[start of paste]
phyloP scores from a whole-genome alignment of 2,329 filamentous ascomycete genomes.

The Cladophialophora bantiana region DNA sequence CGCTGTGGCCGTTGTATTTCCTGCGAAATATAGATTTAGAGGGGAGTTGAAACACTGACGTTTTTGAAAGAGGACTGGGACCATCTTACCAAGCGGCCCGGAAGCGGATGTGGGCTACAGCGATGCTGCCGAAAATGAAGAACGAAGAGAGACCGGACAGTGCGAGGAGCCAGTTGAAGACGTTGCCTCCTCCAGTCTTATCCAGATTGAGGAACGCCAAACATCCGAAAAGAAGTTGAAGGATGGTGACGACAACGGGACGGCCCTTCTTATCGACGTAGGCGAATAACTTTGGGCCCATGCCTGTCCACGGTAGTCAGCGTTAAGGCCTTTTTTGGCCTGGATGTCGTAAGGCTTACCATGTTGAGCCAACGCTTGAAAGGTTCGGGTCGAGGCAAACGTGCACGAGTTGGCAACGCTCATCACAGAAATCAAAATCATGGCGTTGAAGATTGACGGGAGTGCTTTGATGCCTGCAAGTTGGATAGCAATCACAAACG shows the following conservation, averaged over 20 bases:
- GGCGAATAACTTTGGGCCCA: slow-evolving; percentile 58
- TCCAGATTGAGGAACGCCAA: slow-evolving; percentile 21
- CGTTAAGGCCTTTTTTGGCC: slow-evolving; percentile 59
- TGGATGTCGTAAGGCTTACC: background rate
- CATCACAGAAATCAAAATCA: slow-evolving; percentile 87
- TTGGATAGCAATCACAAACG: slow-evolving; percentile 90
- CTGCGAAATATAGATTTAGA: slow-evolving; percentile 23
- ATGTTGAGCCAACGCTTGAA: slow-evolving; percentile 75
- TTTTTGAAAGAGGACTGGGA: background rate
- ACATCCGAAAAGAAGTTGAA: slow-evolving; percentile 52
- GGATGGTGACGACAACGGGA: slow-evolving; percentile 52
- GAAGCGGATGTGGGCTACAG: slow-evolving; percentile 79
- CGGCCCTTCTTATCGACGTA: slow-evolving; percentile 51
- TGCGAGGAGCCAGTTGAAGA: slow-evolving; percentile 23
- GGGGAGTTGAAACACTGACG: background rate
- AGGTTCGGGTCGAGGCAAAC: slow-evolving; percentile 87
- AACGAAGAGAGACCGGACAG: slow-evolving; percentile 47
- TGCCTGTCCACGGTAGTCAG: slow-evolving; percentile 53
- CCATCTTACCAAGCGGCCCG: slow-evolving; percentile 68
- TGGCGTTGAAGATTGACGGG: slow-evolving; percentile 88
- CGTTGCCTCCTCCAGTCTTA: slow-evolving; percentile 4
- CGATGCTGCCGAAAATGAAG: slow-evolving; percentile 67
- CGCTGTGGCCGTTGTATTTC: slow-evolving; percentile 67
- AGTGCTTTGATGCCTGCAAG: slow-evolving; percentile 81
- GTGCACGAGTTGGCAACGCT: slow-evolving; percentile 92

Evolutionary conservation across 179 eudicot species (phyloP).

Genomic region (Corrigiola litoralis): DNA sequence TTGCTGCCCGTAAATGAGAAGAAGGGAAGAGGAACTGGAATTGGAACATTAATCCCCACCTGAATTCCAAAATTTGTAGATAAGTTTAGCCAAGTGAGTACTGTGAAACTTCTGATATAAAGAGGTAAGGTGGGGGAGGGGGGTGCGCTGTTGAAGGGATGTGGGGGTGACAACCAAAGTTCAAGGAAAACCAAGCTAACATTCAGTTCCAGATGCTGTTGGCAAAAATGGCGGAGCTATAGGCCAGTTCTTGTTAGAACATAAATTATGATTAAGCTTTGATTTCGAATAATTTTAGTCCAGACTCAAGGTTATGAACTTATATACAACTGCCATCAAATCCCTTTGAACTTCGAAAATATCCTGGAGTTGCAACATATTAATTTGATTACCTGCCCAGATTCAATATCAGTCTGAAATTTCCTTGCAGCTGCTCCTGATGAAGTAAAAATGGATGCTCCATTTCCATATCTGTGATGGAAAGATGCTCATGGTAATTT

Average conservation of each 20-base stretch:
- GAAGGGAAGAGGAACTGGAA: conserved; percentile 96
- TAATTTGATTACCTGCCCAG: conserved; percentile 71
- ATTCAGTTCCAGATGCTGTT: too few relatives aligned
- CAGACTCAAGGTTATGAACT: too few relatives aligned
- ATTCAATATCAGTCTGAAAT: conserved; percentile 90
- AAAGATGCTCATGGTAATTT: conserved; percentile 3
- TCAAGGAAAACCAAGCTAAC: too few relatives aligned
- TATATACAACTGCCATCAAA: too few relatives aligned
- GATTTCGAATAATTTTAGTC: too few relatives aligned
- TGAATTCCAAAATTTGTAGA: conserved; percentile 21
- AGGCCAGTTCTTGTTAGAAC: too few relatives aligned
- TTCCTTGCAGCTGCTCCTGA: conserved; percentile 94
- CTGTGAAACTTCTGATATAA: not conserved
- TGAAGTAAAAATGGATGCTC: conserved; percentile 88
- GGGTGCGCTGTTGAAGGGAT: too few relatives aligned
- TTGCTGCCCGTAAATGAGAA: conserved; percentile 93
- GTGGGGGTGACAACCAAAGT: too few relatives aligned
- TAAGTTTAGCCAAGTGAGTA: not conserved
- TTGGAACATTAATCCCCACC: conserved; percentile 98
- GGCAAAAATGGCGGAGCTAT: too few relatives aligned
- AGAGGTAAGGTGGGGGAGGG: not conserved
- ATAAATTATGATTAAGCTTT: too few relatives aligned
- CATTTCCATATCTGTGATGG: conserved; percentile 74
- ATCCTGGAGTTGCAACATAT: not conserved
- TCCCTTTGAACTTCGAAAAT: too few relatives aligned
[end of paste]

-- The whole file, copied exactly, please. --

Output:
phyloP scores from a whole-genome alignment of 2,329 filamentous ascomycete genomes.

The Cladophialophora bantiana region DNA sequence CGCTGTGGCCGTTGTATTTCCTGCGAAATATAGATTTAGAGGGGAGTTGAAACACTGACGTTTTTGAAAGAGGACTGGGACCATCTTACCAAGCGGCCCGGAAGCGGATGTGGGCTACAGCGATGCTGCCGAAAATGAAGAACGAAGAGAGACCGGACAGTGCGAGGAGCCAGTTGAAGACGTTGCCTCCTCCAGTCTTATCCAGATTGAGGAACGCCAAACATCCGAAAAGAAGTTGAAGGATGGTGACGACAACGGGACGGCCCTTCTTATCGACGTAGGCGAATAACTTTGGGCCCATGCCTGTCCACGGTAGTCAGCGTTAAGGCCTTTTTTGGCCTGGATGTCGTAAGGCTTACCATGTTGAGCCAACGCTTGAAAGGTTCGGGTCGAGGCAAACGTGCACGAGTTGGCAACGCTCATCACAGAAATCAAAATCATGGCGTTGAAGATTGACGGGAGTGCTTTGATGCCTGCAAGTTGGATAGCAATCACAAACG shows the following conservation, averaged over 20 bases:
- GGCGAATAACTTTGGGCCCA: slow-evolving; percentile 58
- TCCAGATTGAGGAACGCCAA: slow-evolving; percentile 21
- CGTTAAGGCCTTTTTTGGCC: slow-evolving; percentile 59
- TGGATGTCGTAAGGCTTACC: background rate
- CATCACAGAAATCAAAATCA: slow-evolving; percentile 87
- TTGGATAGCAATCACAAACG: slow-evolving; percentile 90
- CTGCGAAATATAGATTTAGA: slow-evolving; percentile 23
- ATGTTGAGCCAACGCTTGAA: slow-evolving; percentile 75
- TTTTTGAAAGAGGACTGGGA: background rate
- ACATCCGAAAAGAAGTTGAA: slow-evolving; percentile 52
- GGATGGTGACGACAACGGGA: slow-evolving; percentile 52
- GAAGCGGATGTGGGCTACAG: slow-evolving; percentile 79
- CGGCCCTTCTTATCGACGTA: slow-evolving; percentile 51
- TGCGAGGAGCCAGTTGAAGA: slow-evolving; percentile 23
- GGGGAGTTGAAACACTGACG: background rate
- AGGTTCGGGTCGAGGCAAAC: slow-evolving; percentile 87
- AACGAAGAGAGACCGGACAG: slow-evolving; percentile 47
- TGCCTGTCCACGGTAGTCAG: slow-evolving; percentile 53
- CCATCTTACCAAGCGGCCCG: slow-evolving; percentile 68
- TGGCGTTGAAGATTGACGGG: slow-evolving; percentile 88
- CGTTGCCTCCTCCAGTCTTA: slow-evolving; percentile 4
- CGATGCTGCCGAAAATGAAG: slow-evolving; percentile 67
- CGCTGTGGCCGTTGTATTTC: slow-evolving; percentile 67
- AGTGCTTTGATGCCTGCAAG: slow-evolving; percentile 81
- GTGCACGAGTTGGCAACGCT: slow-evolving; percentile 92

Evolutionary conservation across 179 eudicot species (phyloP).

Genomic region (Corrigiola litoralis): DNA sequence TTGCTGCCCGTAAATGAGAAGAAGGGAAGAGGAACTGGAATTGGAACATTAATCCCCACCTGAATTCCAAAATTTGTAGATAAGTTTAGCCAAGTGAGTACTGTGAAACTTCTGATATAAAGAGGTAAGGTGGGGGAGGGGGGTGCGCTGTTGAAGGGATGTGGGGGTGACAACCAAAGTTCAAGGAAAACCAAGCTAACATTCAGTTCCAGATGCTGTTGGCAAAAATGGCGGAGCTATAGGCCAGTTCTTGTTAGAACATAAATTATGATTAAGCTTTGATTTCGAATAATTTTAGTCCAGACTCAAGGTTATGAACTTATATACAACTGCCATCAAATCCCTTTGAACTTCGAAAATATCCTGGAGTTGCAACATATTAATTTGATTACCTGCCCAGATTCAATATCAGTCTGAAATTTCCTTGCAGCTGCTCCTGATGAAGTAAAAATGGATGCTCCATTTCCATATCTGTGATGGAAAGATGCTCATGGTAATTT

Average conservation of each 20-base stretch:
- GAAGGGAAGAGGAACTGGAA: conserved; percentile 96
- TAATTTGATTACCTGCCCAG: conserved; percentile 71
- ATTCAGTTCCAGATGCTGTT: too few relatives aligned
- CAGACTCAAGGTTATGAACT: too few relatives aligned
- ATTCAATATCAGTCTGAAAT: conserved; percentile 90
- AAAGATGCTCATGGTAATTT: conserved; percentile 3
- TCAAGGAAAACCAAGCTAAC: too few relatives aligned
- TATATACAACTGCCATCAAA: too few relatives aligned
- GATTTCGAATAATTTTAGTC: too few relatives aligned
- TGAATTCCAAAATTTGTAGA: conserved; percentile 21
- AGGCCAGTTCTTGTTAGAAC: too few relatives aligned
- TTCCTTGCAGCTGCTCCTGA: conserved; percentile 94
- CTGTGAAACTTCTGATATAA: not conserved
- TGAAGTAAAAATGGATGCTC: conserved; percentile 88
- GGGTGCGCTGTTGAAGGGAT: too few relatives aligned
- TTGCTGCCCGTAAATGAGAA: conserved; percentile 93
- GTGGGGGTGACAACCAAAGT: too few relatives aligned
- TAAGTTTAGCCAAGTGAGTA: not conserved
- TTGGAACATTAATCCCCACC: conserved; percentile 98
- GGCAAAAATGGCGGAGCTAT: too few relatives aligned
- AGAGGTAAGGTGGGGGAGGG: not conserved
- ATAAATTATGATTAAGCTTT: too few relatives aligned
- CATTTCCATATCTGTGATGG: conserved; percentile 74
- ATCCTGGAGTTGCAACATAT: not conserved
- TCCCTTTGAACTTCGAAAAT: too few relatives aligned